After negotiators for SAG-AFTRA and the major Hollywood studios met for the first time since the actors union walked off the job in mid-July, talks are set to resume Wednesday in a bid to put scripted film and TV productions back in business.
Following Monday's initial negotiating session, the two sides issued a joint statement saying only that they had met for a full day. No details were released.
Earlier Monday, SAG-AFTRA leaders wrote in a social media statement, "Today, we go back to the bargaining table to fight for the contract you deserve. Keep turning out in full force on our picket lines and at solidarity events around the country. Let the AMPTP hear your voices loud and clear."
The union announced last week it would resume talks with the Alliance of Motion Picture and Television Producers, which represents the studios, on Monday.
"Several executives from AMPTP member companies will be in attendance. As negotiations proceed, we will report any substantiative updates directly to you," SAG-AFTRA said in last week's statement.
It was unclear if the so-called "Gang of Four" studio executives -- NBCUniversal's Donna Langley, Warner Bros Discovery's David Zaslav, Netflix's Ted Sarandos and Disney's Bob Iger -- attended Monday's talks at the SAG-AFTRA headquarters in the Mid-Wilshire area. The four studio bosses attended at least some of the final negotiating sessions that led to a tentative contract deal with the Writers Guild of America union.
The WGA strike officially ended at 12:01 a.m. Wednesday after union leaders on the East and West coasts endorsed the tentative contract deal. The union's membership began a ratification vote Monday that will continue until next Monday.
The WGA strike began May 2, with actors going on strike in mid-July over many of the same issues, including residual formulas for streamed content and protections against the use of artificial intelligence.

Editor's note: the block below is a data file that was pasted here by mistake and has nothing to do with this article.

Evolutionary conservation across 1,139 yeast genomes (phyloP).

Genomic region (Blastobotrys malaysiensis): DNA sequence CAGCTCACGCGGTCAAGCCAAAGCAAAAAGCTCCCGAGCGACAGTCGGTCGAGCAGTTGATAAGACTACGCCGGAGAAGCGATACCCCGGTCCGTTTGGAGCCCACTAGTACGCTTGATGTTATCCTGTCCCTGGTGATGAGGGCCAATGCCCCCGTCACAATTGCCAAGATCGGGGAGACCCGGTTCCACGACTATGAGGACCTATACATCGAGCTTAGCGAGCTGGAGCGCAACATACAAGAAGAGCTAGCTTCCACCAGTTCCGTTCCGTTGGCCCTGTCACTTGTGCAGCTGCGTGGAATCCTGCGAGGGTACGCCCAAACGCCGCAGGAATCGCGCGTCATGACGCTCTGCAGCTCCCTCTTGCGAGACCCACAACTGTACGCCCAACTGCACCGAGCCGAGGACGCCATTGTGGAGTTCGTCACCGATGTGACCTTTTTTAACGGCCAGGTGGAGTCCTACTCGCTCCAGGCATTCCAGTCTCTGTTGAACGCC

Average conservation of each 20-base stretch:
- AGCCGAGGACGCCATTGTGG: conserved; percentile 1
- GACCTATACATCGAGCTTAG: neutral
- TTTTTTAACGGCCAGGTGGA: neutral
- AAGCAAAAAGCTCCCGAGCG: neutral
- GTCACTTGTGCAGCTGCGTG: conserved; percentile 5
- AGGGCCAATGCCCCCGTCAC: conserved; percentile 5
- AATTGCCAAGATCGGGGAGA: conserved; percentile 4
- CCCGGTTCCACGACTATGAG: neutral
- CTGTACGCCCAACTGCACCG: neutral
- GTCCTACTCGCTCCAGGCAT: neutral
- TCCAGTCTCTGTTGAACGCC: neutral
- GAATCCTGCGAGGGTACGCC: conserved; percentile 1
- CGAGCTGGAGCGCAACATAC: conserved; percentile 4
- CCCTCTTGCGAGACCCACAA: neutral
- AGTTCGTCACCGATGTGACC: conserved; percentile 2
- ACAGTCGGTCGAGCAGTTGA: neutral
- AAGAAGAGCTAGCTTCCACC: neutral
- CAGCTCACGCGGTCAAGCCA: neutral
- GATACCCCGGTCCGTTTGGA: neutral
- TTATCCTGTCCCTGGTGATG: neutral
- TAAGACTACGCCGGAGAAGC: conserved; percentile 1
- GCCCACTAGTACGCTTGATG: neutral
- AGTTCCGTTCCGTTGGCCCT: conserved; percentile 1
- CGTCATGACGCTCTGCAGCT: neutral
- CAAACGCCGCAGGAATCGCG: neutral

The twin labor actions brought the entertainment industry to a halt, with actors and writers walking picket lines daily in front of the major Hollywood studios.
While negotiators for the WGA and the AMPTP worked to hash out their tentative deal, SAG-AFTRA and the AMPTP had not had official before Monday.
SAG-AFTRA represents about 160,000 actors. Its demands include general wage increases, protections against the use of actor images through artificial intelligence, boosts in compensation for successful streaming programs and improvements in health and retirement benefits.
The deal reached by WGA and AMPTP leaders includes stepped increases of minimum salaries that will jump by 5% upon ratification, 4% in May 2024 and 3.5% in May 2025. There are also increases in health and pension contributions.
The proposed WGA contract also includes restrictions on studios' use of artificial intelligence, barring AI from writing or rewriting literary material and preventing AI-generated material from being considered source material, meaning it can't "undermine a writer's credit."
The proposal also includes a new residual formula for streaming programs that boosts pay for particularly successful programs. Also included are increases in pay for writers employed on TV series, along with employment guarantees for set numbers of writers on series, based on the number of episodes being produced.
Some points of the writers' deal are likely to be used as a template for negotiations with actors, although SAG-AFTRA's demands differ in some aspects, most notably in the level of wage hikes being sought.
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